Lines and Colors art blog

Arthur Streeton (revisited)

Arthur Streeton
Arthur Streeton was an Australian landscape artist active in the late 19th and early 20 centuries. Like the American Impressionists working at the same time, Streeton and other painters in Australia were influenced by the new approach to painting pioneered by the French Impressionists, but took the influence and went their own way, creating unique and individualistic interpretations of the Australian landscape.

Streeton was the core member of a group or artists that gathered to paint a Eaglemont camp in Heidleberg, Victoria, near Melbourne. Streeton also traveled in England and Europe, painting scenes in London and Venice and was an official war artist during WW I.

His paintings are among the most highly regarded in Australian art, and his work, though not well known in general outside Australia, has been influential on a number of artists.

I particularly enjoy his use of uncommon canvas proportions, some of which are dramatically horizontal or vertical.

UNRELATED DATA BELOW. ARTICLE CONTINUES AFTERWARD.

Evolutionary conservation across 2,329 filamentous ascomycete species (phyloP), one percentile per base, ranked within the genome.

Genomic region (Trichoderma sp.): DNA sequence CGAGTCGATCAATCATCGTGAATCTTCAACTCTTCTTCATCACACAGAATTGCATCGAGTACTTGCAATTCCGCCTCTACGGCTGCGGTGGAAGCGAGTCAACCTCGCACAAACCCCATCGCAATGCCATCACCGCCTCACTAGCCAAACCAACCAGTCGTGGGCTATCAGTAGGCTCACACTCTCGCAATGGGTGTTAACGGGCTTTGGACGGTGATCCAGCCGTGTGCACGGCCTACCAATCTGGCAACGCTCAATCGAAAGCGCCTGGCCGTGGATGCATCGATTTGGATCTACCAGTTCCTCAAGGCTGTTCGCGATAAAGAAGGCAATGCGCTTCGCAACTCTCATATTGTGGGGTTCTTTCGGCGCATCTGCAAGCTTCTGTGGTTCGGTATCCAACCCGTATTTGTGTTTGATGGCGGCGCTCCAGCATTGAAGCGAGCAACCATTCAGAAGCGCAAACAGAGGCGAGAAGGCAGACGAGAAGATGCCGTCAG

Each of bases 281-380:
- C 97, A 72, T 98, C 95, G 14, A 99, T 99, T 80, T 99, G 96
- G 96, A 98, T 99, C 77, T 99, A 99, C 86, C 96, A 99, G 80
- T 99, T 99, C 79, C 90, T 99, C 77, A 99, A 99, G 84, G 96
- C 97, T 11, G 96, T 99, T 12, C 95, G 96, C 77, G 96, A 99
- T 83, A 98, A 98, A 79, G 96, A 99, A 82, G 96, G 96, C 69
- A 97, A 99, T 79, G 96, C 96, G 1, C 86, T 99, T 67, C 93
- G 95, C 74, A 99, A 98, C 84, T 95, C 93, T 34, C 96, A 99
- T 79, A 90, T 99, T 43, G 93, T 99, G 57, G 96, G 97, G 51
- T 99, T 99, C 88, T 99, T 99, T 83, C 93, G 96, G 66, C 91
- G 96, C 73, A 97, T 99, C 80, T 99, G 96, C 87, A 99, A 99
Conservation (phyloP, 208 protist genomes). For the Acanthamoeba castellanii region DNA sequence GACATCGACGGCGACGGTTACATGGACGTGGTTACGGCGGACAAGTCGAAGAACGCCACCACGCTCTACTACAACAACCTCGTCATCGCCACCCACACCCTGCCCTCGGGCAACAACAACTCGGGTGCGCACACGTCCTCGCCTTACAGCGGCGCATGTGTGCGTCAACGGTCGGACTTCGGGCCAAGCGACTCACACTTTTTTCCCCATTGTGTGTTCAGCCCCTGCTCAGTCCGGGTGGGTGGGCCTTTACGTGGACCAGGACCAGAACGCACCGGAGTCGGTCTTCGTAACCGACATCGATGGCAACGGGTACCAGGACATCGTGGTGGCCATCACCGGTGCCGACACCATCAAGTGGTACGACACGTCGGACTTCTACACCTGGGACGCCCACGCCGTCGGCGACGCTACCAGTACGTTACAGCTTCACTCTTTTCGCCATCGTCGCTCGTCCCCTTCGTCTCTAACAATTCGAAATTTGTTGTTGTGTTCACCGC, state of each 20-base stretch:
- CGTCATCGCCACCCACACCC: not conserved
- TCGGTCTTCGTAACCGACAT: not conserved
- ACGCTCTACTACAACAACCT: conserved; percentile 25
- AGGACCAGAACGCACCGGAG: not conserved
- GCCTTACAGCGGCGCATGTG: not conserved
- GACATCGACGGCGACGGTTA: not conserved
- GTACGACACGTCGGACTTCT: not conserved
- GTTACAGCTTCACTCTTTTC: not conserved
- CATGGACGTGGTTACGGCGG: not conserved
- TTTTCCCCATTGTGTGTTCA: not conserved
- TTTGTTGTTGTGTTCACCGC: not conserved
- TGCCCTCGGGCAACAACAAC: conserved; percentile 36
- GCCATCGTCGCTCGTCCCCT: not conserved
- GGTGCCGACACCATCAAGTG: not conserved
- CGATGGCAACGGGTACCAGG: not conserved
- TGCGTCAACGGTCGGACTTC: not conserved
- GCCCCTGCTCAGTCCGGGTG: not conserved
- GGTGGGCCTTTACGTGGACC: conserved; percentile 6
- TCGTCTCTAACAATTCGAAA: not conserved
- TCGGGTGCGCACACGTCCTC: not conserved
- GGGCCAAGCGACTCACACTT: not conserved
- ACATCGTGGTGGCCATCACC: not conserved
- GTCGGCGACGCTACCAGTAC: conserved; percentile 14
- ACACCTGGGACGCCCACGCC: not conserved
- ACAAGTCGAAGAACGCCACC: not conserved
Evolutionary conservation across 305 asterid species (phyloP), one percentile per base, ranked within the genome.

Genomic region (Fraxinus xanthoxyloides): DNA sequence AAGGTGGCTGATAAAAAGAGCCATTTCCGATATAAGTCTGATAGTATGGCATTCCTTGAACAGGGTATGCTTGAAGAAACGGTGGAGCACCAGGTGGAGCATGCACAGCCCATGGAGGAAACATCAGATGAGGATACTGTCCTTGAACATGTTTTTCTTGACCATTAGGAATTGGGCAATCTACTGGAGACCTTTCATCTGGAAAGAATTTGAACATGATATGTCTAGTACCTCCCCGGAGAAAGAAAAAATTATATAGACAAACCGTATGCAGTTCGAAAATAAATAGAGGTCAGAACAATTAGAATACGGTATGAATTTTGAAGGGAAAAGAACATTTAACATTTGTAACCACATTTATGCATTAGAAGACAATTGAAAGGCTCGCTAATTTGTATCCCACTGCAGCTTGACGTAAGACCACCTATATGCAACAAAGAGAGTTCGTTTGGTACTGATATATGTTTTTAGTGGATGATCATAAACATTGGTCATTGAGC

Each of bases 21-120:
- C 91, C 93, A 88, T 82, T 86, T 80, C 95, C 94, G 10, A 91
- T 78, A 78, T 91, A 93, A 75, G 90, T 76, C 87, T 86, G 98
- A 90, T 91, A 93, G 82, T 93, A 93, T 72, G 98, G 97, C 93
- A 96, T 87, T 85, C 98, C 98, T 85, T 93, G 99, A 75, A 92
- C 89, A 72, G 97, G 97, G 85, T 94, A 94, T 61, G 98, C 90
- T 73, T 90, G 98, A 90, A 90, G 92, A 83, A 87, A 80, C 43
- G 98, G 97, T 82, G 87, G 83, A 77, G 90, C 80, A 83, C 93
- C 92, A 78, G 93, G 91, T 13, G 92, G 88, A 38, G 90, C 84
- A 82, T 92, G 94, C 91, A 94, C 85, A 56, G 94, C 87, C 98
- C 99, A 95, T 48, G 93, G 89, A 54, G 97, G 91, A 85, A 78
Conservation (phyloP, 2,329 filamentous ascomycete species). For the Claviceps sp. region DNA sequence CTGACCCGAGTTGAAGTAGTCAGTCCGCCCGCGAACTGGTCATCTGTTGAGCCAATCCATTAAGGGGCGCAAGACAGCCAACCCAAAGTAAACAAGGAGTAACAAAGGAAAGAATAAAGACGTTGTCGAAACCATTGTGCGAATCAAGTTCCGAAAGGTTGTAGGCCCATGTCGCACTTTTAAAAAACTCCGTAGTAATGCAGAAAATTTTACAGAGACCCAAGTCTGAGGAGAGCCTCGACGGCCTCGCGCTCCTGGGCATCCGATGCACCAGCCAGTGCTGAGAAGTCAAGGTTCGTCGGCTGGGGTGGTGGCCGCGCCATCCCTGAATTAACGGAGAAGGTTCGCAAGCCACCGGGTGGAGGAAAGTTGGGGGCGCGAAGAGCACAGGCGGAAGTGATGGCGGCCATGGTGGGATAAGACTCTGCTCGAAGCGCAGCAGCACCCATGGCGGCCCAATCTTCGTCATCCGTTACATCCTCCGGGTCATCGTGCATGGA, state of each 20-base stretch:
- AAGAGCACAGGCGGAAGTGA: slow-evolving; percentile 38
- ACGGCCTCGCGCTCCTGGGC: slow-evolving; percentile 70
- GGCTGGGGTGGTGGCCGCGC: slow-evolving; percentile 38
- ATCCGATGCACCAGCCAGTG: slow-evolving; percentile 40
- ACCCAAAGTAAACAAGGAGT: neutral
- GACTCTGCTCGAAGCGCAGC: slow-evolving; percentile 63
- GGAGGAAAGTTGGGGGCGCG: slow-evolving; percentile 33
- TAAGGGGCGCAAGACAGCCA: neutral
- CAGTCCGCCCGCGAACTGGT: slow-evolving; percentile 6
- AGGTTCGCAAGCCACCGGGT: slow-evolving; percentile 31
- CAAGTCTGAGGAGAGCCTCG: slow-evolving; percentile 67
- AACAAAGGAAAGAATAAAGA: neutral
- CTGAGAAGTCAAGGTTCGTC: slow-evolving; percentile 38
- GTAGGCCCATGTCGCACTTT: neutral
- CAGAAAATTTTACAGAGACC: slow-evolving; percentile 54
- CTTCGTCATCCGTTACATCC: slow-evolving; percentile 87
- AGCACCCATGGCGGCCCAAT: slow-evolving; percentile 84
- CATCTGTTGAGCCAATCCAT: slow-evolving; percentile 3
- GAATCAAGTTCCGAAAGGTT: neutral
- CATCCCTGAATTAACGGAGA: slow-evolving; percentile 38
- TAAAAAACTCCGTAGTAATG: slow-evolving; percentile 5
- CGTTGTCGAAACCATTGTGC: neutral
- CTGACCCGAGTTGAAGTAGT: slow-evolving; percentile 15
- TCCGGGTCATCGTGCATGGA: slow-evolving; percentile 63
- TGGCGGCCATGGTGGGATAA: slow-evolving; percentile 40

5 responses to “Arthur Streeton (revisited)”

  1. Eric Kelly Avatar

    Wow, he was really good. Thanks for sharing — had never heard of him before. I particularly admire his use of dramatic contrast.

  2. Lovely work. The second painting is a view of Corfe Castle which is about 5 miles from where I live on the south coast of England.

  3. Charlie, this post just made my day. Can’t believe he’s not a superstar!?

    1. cparker Avatar

      Thanks, Kan. Maybe he is, in Australia. Here in the U.S. we hear mostly about artists from our own country and Europe, but not so much the rest of the globe.

  4. Fantastic work! Love the way he blocked things out. On some of his paintings it looks like he threw dirt on them or he had a dirty brush?